Therapy Targeting Gene Associated with Psychosis Alleviates Symptoms

Therapy Targeting Gene Associated with Psychosis Alleviates Symptoms
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Treating psychosis by targeting a genetic mutation alleviates symptoms. That’s according to a new, proof-of-principle study that just may pave the way for precision medicine in psychiatry. The study, published in the July issue of Biological Psychiatry, is one of the first to treat psychosis based on genetics rather than on symptoms.

“This approach contrasts with the standard clinical practice of treating individuals on the basis of clinical symptoms or diagnosis independent of specific genetic variants,” said Deborah Levy, Ph.D., of McLean Hospital, a psychiatric affiliate of Harvard Medical School in a press release.

Psychotic disorders are a group of mental illnesses that impact the way a person behaves and perceives reality. The milder symptoms include difficulty making decisions, responding emotionally and thinking clearly. Severe symptoms hallucinations, delusions and handling daily life. The most recognized of these disorders is schizophrenia. Approximately 5 percent of those with the diagnosis die by suicide.

It is difficult to gather statistics on schizophrenia because it is hard to diagnose, but the National Institutes of Health estimates that schizophrenia and related psychotic disorders affect approximately 1-2 million Americans.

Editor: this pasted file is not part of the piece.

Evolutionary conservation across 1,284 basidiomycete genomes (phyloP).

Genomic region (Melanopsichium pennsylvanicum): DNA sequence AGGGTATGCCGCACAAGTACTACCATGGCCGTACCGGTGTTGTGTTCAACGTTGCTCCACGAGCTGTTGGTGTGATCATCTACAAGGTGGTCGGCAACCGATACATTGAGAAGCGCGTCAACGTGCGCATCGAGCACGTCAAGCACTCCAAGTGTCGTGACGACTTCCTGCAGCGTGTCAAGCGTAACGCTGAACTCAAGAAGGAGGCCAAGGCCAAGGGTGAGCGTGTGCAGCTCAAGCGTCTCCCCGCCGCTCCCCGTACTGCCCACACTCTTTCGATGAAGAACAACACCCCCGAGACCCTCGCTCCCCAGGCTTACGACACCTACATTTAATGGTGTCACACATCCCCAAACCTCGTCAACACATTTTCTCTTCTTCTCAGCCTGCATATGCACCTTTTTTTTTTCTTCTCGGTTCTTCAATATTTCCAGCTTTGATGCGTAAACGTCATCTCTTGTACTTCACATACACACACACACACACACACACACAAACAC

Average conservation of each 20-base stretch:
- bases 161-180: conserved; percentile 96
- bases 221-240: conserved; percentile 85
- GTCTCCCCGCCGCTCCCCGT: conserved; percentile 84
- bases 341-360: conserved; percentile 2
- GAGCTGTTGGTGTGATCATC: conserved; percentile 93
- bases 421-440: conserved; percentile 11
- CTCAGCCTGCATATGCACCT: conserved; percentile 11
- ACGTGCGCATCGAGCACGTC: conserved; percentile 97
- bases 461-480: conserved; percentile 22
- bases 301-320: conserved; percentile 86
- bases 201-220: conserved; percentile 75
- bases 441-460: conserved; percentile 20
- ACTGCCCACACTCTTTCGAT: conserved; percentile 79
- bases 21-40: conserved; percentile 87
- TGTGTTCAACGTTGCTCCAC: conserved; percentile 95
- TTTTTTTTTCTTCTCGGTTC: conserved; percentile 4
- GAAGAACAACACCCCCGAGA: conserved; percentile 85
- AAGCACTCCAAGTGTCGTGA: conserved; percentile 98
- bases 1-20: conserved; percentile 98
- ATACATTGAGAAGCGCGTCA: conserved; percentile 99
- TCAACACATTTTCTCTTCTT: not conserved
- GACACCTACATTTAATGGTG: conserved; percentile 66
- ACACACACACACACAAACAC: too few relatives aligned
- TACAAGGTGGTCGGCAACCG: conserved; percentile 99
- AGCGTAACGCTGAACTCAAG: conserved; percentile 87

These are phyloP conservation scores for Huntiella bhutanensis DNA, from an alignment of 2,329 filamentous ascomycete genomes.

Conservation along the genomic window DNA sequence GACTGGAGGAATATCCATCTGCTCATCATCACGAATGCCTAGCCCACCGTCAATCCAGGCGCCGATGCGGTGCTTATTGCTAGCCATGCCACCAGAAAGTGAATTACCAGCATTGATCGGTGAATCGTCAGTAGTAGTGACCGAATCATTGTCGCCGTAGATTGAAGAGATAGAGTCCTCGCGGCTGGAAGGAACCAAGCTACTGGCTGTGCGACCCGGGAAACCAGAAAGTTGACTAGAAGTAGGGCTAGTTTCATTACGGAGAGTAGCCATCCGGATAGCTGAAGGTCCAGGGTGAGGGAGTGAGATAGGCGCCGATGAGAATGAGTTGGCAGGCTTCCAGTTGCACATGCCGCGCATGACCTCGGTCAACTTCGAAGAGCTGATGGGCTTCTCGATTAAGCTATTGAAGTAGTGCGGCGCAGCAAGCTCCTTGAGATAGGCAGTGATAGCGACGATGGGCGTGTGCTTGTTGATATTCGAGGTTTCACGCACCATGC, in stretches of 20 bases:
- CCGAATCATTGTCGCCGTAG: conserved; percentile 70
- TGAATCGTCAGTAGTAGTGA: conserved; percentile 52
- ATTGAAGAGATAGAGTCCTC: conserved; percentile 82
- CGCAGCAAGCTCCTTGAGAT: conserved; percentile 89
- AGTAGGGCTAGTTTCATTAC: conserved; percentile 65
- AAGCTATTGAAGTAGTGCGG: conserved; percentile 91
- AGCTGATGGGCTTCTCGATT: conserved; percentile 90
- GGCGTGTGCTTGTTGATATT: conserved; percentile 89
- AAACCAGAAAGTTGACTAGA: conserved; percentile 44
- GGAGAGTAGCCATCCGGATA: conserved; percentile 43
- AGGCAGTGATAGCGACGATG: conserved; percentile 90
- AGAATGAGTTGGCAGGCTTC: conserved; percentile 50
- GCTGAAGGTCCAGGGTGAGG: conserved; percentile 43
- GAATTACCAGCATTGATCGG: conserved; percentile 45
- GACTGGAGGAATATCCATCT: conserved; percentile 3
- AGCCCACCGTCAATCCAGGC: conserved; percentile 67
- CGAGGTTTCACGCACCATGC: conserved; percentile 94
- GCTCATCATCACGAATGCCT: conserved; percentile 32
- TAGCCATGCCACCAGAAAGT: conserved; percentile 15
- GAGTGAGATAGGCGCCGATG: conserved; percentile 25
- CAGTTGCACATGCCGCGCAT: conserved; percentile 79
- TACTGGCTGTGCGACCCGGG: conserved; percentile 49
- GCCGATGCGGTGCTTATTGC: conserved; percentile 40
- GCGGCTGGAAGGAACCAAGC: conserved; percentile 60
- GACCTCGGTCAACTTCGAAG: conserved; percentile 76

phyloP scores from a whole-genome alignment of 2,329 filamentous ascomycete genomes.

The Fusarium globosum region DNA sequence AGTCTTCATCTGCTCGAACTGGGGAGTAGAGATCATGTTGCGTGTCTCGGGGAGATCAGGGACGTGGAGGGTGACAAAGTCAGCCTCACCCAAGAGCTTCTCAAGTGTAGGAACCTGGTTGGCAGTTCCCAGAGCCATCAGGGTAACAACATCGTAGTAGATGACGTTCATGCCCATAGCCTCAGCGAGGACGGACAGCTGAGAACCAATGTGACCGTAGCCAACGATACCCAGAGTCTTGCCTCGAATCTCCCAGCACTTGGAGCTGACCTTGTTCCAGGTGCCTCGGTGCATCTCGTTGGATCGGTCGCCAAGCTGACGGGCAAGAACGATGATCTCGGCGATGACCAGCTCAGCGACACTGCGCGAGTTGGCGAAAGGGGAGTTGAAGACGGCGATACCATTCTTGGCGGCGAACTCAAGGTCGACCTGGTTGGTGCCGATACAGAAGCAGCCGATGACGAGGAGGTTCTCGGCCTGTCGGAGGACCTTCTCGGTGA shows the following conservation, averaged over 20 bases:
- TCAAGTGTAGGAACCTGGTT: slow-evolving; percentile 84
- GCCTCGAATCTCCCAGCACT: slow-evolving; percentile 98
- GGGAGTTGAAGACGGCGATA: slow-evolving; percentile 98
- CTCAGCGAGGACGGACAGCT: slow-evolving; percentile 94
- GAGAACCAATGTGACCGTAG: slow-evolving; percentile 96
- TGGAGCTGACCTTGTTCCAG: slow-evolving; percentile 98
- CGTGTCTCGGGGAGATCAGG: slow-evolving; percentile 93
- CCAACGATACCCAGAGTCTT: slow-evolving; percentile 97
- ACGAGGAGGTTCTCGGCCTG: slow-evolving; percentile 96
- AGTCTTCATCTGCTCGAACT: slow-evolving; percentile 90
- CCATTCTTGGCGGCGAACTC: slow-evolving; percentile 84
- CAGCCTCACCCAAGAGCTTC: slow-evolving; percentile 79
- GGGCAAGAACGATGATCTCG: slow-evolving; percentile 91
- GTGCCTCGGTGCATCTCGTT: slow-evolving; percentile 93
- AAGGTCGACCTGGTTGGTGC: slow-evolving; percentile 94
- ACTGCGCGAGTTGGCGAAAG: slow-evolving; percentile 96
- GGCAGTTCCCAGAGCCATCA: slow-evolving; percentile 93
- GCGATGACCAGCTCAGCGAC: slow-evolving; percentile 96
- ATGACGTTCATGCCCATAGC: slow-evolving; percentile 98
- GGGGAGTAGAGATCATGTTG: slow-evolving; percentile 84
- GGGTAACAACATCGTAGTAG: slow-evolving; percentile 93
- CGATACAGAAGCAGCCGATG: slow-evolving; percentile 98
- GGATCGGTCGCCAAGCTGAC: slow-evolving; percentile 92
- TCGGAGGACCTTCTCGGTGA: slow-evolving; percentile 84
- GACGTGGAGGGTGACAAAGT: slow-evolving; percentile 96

In the current study, Levy and her colleagues identified a copy number variant (CNV) mutation in a mother and son. Both had psychosis diagnoses, but presented with different symptoms. Genetically, the two patients had four, instead of the usual two, copies of GLDC gene (glycine decarboxylase). The authors wrote that this mutation might reduce brain glycine, a key factor for proper glutamatergic functioning, which has already been shown to be disrupted in schizophrenia.

Glutamate, an excitatory neurotransmitter, is released by brain cells and is responsible for sending signals between nerve cells. Under normal conditions, it plays an important role in learning and memory.

The goal of the study was to assess whether this CNV could help guide treatment decisions by targeting the mutation to normalize its effects, a “genotype first” approach.The researchers conducted two double-blind, placebo-controlled studies involving the two patients. The treatment subjects received glycine or D-cycloserine, a metabolite of the metabolic pathway involving glycine, both of which were intended to restore glutamate function.

The results showed that the addition of two agents to restore glutamate function, glycine or D-cycloserine, to the patients’ standard medications improved psychotic symptoms in both patients beyond their usual treatment regimens. Each of the patients also saw some reductions in other symptoms, including mood symptoms and negative symptoms of schizophrenia, including enhanced emotional engagement and less social withdrawal.

“It is important to note that the two subjects studied here bore little clinical resemblance, with distinctly different symptom burdens, and highly dissimilar courses of illness,” noted first author J. Alexander Bodkin, M.D., of McLean Hospital in separate press release.

These kinds of genetic mutations that have a large effect on psychiatric disease are rare, with some known to occur in only one or a few families. Still, Levy said,“the compelling aspect is that this CNV can be linked to pathophysiology, and, as the new study shows, to treatment.”